Cashew ice cream: Milk ice cream with vanilla
Cashews taste sweetish-nutty and so it is not surprising that they can also be ideally processed into ice cream.
You can often find ice cream recipes that use cashews as the base for vegan ice cream flavors. I have to say that none of them have convinced me yet. If you love the cashew flavor and are not vegan, then try this recipe.
To make it clear once again, this is about not about a vegan ice cream, but about combining the cashew flavor with a creamy vanilla milk ice cream. I hope this sounds as good to you as it does to me 🙂 .
Granted the inherent flavor of the cashews is not very prominent, however, I find that the Cashew ice cream a special touch and creaminess by these delicious seeds.
Ingredients cashew ice cream
For 4 servings you need the following ingredients:
- 400 g milk
- 100 g cream
- 15 g sugar
- 45 g Glucose*
- 40 g Dextrose* (=grape sugar)
- 20 g Skimmed milk powder*
- 30 g Cashews* (soak in hot water for 1 hour beforehand, see. Tips)
- 1/2 vanilla pod*
- 1 Msp Locust bean gum*
- 1 pinch of salt
Preparation cashew ice cream
- Soak cashews in hot water for 1 hour, then drain the water.
Soaking softens the seeds and makes them easier to puree in the next step. This results in the ice cream being finer. If you don't have that much time, then pour boiling water over the cashews and let them stand for at least about 10 minutes.
- Finely puree the cashews together with the milk and cream in a blender. Do not beat too long so that the fat of the cream does not settle.
- Pour the cashew cream and milk mixture into a saucepan. Add the remaining ingredients. Also the scraped out pulp and the vanilla pod itself.
- Heat, stirring, until just before boiling.
- Hold at this temperature for a few minutes. Meanwhile, continue to stir.
- Allow the finished ice cream mixture to cool and infuse in the refrigerator for a few hours so that the vanilla flavor becomes more intense. Alternatively, continue processing immediately.
- Before freezing, remove the vanilla pod and blend the ice cream mixture again.
The ice cream machine prepare and pre-cool for a few minutes depending on the model. Switch on the stirrer and add the ice cream mass (duration approx. 30 minutes).
Alternatively in freezer compartment Allow to freeze and mix well every 30 minutes with a hand mixer (total duration approx. 4 hours).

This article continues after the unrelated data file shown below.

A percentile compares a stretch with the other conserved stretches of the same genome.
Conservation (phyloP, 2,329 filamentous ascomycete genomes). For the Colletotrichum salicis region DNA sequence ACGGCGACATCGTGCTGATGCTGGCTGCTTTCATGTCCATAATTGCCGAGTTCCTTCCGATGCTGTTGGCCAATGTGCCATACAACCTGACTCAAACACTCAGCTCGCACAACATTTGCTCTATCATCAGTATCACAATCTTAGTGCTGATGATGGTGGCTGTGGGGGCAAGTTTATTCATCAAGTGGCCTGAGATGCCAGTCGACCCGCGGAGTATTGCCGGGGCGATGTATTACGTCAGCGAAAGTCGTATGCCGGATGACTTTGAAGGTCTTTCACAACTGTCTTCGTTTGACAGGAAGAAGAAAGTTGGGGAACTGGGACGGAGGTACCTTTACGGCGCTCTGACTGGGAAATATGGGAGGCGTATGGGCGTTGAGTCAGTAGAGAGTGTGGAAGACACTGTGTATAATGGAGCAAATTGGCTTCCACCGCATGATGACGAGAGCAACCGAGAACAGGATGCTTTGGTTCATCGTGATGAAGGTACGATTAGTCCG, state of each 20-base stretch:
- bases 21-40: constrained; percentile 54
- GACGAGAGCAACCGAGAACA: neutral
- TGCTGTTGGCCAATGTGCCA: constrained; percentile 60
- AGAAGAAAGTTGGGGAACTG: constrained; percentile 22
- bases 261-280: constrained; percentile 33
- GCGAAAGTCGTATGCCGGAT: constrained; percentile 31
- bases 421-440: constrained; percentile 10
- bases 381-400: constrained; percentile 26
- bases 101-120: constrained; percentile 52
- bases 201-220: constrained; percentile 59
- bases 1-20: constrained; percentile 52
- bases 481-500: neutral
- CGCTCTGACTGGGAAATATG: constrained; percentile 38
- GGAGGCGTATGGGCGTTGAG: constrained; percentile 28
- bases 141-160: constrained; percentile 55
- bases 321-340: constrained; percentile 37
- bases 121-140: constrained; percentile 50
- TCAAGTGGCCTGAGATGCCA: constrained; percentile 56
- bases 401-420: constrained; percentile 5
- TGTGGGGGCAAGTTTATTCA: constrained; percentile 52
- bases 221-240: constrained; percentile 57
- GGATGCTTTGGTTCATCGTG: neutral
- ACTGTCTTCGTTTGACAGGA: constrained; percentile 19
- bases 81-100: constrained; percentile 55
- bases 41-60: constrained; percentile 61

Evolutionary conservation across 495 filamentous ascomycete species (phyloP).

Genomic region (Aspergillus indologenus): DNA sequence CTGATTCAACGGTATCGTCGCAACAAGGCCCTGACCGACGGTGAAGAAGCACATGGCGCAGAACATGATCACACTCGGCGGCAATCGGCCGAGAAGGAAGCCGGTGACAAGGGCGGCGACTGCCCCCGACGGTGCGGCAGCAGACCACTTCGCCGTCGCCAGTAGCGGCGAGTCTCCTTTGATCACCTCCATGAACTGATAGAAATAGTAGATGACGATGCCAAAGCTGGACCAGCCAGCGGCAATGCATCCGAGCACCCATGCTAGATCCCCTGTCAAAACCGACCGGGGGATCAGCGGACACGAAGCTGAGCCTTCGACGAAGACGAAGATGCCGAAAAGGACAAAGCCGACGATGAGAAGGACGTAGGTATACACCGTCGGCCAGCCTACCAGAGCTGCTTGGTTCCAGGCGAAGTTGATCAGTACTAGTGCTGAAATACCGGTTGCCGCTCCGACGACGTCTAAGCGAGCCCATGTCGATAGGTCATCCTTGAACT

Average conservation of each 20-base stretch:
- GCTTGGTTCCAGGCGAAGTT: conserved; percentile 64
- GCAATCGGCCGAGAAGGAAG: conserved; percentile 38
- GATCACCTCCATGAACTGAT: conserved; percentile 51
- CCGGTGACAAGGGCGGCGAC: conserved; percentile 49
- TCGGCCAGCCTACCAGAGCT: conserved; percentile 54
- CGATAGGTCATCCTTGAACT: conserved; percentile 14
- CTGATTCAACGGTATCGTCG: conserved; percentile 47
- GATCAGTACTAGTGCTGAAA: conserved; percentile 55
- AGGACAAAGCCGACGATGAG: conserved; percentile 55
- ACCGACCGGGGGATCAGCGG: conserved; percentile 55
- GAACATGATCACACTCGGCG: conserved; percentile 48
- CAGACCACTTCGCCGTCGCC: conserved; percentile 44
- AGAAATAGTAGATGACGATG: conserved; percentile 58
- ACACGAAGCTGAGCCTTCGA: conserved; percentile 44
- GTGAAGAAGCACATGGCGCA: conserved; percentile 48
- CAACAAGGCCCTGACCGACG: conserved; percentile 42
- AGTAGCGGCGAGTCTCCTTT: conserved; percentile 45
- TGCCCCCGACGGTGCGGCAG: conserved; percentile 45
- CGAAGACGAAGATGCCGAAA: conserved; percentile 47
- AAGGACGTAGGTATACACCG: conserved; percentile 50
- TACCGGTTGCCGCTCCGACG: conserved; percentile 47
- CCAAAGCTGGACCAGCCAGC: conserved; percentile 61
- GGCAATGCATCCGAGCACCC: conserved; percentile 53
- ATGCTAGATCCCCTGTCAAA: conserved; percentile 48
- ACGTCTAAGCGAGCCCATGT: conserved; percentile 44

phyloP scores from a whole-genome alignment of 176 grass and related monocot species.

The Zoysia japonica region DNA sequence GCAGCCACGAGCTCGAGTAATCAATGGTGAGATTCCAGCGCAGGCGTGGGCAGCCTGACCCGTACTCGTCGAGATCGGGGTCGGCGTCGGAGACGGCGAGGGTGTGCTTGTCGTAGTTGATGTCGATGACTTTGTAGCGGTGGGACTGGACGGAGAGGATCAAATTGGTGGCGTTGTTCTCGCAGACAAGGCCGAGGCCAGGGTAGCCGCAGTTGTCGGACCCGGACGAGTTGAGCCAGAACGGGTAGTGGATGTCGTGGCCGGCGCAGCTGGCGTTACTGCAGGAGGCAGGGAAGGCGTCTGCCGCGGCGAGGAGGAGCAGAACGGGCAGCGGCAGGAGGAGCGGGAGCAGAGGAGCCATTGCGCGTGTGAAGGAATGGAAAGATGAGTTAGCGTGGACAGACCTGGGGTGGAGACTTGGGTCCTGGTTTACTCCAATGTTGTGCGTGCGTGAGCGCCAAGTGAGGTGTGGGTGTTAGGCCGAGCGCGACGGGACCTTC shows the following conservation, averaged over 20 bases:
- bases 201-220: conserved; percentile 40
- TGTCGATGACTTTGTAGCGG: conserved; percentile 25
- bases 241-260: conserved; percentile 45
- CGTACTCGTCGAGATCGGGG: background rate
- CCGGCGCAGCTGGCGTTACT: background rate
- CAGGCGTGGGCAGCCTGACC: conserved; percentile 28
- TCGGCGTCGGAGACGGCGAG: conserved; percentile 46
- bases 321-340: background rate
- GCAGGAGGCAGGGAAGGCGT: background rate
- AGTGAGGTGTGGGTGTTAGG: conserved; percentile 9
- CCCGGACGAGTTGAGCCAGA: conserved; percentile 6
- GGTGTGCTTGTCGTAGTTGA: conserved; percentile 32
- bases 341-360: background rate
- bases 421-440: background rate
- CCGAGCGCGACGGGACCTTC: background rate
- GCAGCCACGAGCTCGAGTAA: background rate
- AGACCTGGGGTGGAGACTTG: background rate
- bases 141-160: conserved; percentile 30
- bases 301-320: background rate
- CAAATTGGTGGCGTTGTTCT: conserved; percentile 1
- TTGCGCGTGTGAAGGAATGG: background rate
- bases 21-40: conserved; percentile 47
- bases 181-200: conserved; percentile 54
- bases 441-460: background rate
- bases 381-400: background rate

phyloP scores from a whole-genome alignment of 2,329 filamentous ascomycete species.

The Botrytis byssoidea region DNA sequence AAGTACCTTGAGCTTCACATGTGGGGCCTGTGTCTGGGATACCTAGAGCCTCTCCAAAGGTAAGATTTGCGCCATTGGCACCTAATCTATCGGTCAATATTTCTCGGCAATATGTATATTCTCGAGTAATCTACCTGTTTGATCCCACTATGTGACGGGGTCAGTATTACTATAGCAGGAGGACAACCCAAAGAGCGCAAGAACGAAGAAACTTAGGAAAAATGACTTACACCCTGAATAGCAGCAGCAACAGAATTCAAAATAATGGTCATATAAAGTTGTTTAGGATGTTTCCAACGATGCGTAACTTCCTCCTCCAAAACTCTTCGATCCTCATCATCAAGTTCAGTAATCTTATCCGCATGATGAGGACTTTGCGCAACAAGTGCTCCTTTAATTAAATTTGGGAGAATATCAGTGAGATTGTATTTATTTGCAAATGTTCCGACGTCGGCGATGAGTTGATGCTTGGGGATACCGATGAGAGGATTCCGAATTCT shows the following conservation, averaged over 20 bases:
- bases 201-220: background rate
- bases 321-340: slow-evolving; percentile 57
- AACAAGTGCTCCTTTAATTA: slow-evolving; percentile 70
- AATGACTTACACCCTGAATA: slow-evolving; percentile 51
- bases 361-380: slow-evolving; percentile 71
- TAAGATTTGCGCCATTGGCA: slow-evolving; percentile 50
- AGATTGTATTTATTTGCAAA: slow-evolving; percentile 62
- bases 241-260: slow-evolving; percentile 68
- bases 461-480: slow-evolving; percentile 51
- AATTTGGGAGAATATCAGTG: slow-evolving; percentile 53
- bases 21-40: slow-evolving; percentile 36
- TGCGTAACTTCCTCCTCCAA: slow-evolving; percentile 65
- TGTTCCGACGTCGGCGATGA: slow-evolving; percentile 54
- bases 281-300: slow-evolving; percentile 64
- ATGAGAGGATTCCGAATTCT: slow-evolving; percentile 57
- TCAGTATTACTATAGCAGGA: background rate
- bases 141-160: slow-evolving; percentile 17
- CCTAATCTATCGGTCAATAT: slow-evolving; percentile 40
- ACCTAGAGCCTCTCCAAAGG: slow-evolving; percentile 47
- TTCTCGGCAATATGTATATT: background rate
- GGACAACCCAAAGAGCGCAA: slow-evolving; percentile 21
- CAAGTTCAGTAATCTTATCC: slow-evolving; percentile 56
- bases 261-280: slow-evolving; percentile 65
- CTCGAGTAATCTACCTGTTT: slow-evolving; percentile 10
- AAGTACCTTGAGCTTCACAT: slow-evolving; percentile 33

If the ice cream has been kept in the freezer for longer, it will become hard. Then let it thaw in the refrigerator for about 30 minutes before eating.
Tips and trivia:
- If you want to, you can have a Caramel sauce prepare, which after cooling can be layered with the ice cream or folded in like a marble cake.
- Very good also do Honey*, Maple syrup*, homemade caramel sauce, Chocolate sauce and Brittle of cashews or other nuts to make this delicious ice cream.
- Cashews are not strictly speaking nuts, but stone fruits. The same applies to almonds and pistachios.
- The extraction of cashews is not easy and is unfortunately partly accompanied by inhumane conditions or child labor. It would be great if you buy fair trade cashews like for example from GEPA or with Fairtrade label*. But of course there are several other sources of supply.
Other Milk ice cream varieties With nuts or seeds are for example classic walnut ice cream, Chocolate nut ice cream (Bacio ice cream), Bee sting ice cream with caramelized almonds or Honey sesame ice cream.
A recipe with Cashew paste is for example my vegan and reduced sugar vanilla ice cream.
Does glucose in the ingredient list mean glucose syrup? If not, I need help, where can I get glucose?
Glucose in my recipes always means dry glucose. You can get it in many online stores, on Amazon or in the pharmacy. However, I have never seen it in the supermarket.
I'll put in two links for you. Since I still live on the 5 kg package that I ordered years ago, I can not say anything about the price-performance ratio of the two links. With the Amazon link I know that this dry glucose is ordered more often in the ice cream community.
Amazon Dry Glucose
Naturalissimo dry glucose
Just to explain, I prefer to use dry glucose because it's easier to measure out than glucose syrup. If you have glucose syrup at home, you could try adapting the recipe. I haven't tried that yet, though. As a general rule, 4 parts glucose syrup equals 3 parts dry glucose. That means you would have to use 60g of glucose syrup in this recipe. However, then we have a bit more water in it and that leads to a harder ice cream. By the way, there are many recipes for do-it-yourself glucose syrup on the internet. However, this is not real glucose syrup, but usually just dissolved dextrose. Unfortunately, this is not a suitable substitute.
I hope I was able to help you. Let me know how it went and which variant you chose.